Logo

Description automatically generated with medium confidence 

 

A close-up of a wording on a red background

Description automatically generated with low confidence

 

 

A picture containing text, clipart

Description automatically generated

 

ARCHIVES

ADVERTISE

CONTACT

 

 

A yellow poster with text and orange fruit

Description automatically generated

Logo, company name

Description automatically generated

A person wearing glasses and a red sweater

Description automatically generated with low confidence

Logo, company name

Description automatically generated

 

 

 

 

 

Text

Description automatically generated with medium confidence

 

 

 

Lowville DPW Superintendent Cites Safety Concerns as Approximately a Dozen Trees Removed Along State Street in Downtown

 

Published: May 01, 2024 at 07:30 p.m.

By: Nick Altmire

 

A car on the street

Description automatically generated

Approximately a dozen trees lining the downtown section of South State Street in the Village of Lowville

are being removed by DPW crews due to safety concerns.

 

Lowville, NY- Village Department of Public Works (DPW) crews began the process of removing approximately a dozen trees along South State Street in the village’s downtown this morning, coming as a surprise to many of the downtown businesses and residents.

 

Crews were out early this morning to start the work, delimbing the trees and removing the debris. Over the coming days the work will continue with the removal of the remaining trunks and stumps. Crews will then replace the trees with large potted flowers and some new trees that may be a better fit for the downtown section of the village.

 

The removed trees are along both sides of South State Street in the core of downtown, between the shoulder of the road and the sidewalk, from the Dayan Street/Shady Avenue intersection to just north of Elm Street. They were planted in 2015 after the completion of a NYS DOT project that widened the intersection on Dayan Street.

 

There was quite the buzz in the village throughout the morning, both from the sounds of the chainsaws and the reaction from residents, businesses, and those who work in the village. Most of the people I spoke with didn’t want to be quoted or identified, but the consensus seemed to feel that the trees provided a nice aesthetic to downtown and were surprised to see them being removed.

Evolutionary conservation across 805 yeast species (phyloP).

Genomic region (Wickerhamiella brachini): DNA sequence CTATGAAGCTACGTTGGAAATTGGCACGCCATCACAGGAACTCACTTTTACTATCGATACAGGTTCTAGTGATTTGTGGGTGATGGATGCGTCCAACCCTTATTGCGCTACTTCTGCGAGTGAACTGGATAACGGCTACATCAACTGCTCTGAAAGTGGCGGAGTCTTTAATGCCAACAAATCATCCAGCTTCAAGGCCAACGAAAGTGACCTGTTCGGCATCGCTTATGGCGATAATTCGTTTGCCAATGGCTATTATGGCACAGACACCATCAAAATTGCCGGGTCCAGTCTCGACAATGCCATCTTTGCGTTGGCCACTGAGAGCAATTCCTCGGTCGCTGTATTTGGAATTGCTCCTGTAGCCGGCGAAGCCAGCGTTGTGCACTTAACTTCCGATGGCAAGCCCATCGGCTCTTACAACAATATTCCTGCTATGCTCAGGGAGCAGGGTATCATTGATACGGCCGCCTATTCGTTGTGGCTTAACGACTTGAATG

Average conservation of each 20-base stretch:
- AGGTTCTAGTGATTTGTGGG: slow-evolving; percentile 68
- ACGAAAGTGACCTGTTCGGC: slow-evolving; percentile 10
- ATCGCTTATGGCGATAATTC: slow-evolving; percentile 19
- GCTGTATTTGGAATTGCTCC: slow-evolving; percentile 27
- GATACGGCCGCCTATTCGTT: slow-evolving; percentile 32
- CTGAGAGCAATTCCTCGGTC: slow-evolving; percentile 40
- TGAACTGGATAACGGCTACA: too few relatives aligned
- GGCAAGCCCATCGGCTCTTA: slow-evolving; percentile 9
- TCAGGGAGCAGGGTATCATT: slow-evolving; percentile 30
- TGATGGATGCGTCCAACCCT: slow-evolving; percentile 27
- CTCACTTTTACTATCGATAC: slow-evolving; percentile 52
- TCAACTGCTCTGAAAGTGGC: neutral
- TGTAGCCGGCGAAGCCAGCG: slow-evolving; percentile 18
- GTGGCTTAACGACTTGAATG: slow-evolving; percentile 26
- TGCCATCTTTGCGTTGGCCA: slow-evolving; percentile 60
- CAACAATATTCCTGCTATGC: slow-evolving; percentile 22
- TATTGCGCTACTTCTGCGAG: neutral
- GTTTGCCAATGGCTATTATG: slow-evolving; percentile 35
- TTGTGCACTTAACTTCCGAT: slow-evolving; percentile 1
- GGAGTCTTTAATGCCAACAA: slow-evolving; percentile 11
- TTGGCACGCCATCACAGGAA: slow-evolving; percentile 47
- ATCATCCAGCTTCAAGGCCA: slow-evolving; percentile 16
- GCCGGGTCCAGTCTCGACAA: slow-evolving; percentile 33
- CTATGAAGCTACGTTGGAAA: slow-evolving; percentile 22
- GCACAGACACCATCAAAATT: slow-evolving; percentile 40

“The bottom line is that these trees were becoming a safety hazard and getting too large for the downtown section of the village,” DPW Superintendent Paul Denise said. “As a village we have a responsibility, not only to the business owners, but the traveling public as well. The trees in question were blocking road signs, impeding pedestrian traffic on sidewalks, in addition to other issues.”

 

A majority of the trees were diseased or had issues in the root systems from the amount of salt used by the State along the street during the winter months, according to Mr. Denise.

 

Mr. Denise said that he understands “people are up in arms about this” but asks residents and businesses to be patient as the Village implements its vision for the downtown section.

 

“Moving forward there will be flowering pots installed and every other space will have a tree that will be smaller and blossom for more than a few weeks each year,” Mr. Denise explained. “I am currently working with a landscaping company to identify a tree that will withstand all of the elements here and not become as large and overgrown as the existing trees.”

 

The trees were becoming so large that the roots were starting to become an issue to sidewalks, which can be lifted in sections as the root system expands. By removing the trees now, this problem can be avoided in a proactive manner, Mr. Denise said.

 

One business owner I spoke with was Brandon Hellinger. He and his wife Meghann own three businesses in this section of downtown- The Bateman Draft House, Drift Day Spa, and Munch. Much of what I heard from Mr. Hellinger was similar to what I was hearing from others who didn’t want to speak on the record.

 

“While I understand the necessity for signs to be visible and easily read, I believe that when a decision is being made that impacts downtown businesses as a whole like this, some prior notification from the Village would be appreciated,” Mr. Hellinger said.

 

Others had the same sentiment, noting some advanced notice that this would be happening and what the plan going forward was may have alleviated some of their questions and/or concerns.

 

Mr. Hellinger said he did like the aesthetic the trees provided to downtown and was happy to learn that the Village intends to replace some of the removed trees with a smaller, less intrusive tree. One of the removed trees was directly in front of Munch., and helped block some of the afternoon sun from beating through the front window, Mr. Hellinger pointed out as we spoke at the eatery, adding that he will definitely miss that aspect.

 

Mr. Denise said that once crews complete the project in the coming weeks, residents and businesses should have a final result that will help fulfill the Village’s vision for a beautified and inviting downtown section.

 

 

 

 

 

 

Text

Description automatically generated with medium confidence

 

 

 

 

Copyright 2022 linkinglewiscounty.com